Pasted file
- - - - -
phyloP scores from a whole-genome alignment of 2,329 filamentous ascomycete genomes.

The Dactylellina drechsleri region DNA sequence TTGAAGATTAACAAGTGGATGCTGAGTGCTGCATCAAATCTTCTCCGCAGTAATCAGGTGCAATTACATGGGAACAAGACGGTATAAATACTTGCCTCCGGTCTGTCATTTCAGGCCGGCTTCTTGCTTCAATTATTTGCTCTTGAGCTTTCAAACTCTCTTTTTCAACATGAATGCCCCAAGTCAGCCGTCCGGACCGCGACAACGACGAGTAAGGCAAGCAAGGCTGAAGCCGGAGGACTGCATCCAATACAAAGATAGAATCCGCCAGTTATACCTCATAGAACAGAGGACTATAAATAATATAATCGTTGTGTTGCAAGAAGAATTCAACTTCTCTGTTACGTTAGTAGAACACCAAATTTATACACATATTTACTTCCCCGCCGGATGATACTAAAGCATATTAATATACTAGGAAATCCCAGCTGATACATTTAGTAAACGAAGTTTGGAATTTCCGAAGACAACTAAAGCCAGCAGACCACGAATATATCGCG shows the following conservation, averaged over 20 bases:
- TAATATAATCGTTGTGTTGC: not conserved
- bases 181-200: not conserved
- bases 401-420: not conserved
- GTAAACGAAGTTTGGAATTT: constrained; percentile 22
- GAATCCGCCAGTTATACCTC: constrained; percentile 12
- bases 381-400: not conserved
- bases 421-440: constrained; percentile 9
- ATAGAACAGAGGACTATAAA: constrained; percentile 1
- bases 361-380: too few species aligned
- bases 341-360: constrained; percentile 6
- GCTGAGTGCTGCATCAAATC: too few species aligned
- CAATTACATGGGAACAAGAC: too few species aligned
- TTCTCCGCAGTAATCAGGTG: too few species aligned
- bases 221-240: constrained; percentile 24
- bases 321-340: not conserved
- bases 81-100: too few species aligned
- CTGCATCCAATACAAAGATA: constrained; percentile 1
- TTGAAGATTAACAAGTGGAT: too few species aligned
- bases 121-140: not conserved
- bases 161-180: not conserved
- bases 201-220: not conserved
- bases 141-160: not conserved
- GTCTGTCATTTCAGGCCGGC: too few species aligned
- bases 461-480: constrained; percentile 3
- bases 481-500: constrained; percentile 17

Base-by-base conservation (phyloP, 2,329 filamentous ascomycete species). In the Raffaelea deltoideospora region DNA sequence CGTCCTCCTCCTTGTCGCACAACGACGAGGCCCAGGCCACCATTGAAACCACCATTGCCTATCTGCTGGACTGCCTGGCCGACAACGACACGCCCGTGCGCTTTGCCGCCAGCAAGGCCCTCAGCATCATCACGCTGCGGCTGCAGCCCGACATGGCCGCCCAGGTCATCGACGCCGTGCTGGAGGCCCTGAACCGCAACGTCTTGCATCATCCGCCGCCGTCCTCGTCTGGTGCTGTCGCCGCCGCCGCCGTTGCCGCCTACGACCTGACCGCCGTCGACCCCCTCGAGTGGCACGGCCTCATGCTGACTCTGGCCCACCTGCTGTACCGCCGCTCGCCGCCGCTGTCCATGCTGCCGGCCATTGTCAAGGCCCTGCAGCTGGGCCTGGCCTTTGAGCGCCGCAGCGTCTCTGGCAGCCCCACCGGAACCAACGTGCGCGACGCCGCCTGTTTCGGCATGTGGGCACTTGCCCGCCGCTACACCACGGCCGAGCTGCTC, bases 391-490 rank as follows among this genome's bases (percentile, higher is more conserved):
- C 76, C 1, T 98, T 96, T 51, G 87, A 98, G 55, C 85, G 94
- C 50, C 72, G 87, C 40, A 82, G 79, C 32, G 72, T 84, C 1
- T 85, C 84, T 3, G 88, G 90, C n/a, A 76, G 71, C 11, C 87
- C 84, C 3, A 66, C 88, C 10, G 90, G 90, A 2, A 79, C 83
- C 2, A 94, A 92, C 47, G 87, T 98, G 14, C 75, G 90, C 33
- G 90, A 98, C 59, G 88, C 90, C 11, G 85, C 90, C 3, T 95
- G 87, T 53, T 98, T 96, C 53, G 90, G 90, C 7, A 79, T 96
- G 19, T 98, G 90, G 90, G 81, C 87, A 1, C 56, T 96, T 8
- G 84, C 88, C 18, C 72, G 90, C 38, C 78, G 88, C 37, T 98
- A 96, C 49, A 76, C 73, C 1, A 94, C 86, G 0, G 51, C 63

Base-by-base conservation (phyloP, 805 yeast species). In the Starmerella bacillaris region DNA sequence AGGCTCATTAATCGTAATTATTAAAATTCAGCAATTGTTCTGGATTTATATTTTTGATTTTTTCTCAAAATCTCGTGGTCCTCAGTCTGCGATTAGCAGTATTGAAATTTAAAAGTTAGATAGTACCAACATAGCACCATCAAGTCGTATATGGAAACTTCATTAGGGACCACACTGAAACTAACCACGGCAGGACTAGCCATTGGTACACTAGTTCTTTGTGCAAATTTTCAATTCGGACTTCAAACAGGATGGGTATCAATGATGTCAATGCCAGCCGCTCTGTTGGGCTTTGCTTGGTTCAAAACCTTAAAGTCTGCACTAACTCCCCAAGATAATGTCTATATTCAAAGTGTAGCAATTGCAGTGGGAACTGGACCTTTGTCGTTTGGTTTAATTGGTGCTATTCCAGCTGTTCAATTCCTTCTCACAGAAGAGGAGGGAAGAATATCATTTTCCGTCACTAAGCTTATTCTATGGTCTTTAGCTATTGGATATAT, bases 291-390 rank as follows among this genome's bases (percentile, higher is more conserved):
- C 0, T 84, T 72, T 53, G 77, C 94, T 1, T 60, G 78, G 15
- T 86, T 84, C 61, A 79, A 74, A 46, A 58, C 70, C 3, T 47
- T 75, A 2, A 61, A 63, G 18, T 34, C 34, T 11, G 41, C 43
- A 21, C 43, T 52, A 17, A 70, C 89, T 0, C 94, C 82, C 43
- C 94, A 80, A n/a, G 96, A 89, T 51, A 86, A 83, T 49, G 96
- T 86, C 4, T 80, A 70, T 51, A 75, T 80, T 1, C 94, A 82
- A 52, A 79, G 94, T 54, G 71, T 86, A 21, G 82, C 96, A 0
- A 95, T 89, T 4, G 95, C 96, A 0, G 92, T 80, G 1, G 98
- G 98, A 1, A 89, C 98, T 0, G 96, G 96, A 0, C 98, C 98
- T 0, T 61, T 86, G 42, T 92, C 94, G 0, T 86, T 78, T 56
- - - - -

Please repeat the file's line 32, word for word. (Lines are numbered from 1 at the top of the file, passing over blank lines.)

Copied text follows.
- C 84, C 3, A 66, C 88, C 10, G 90, G 90, A 2, A 79, C 83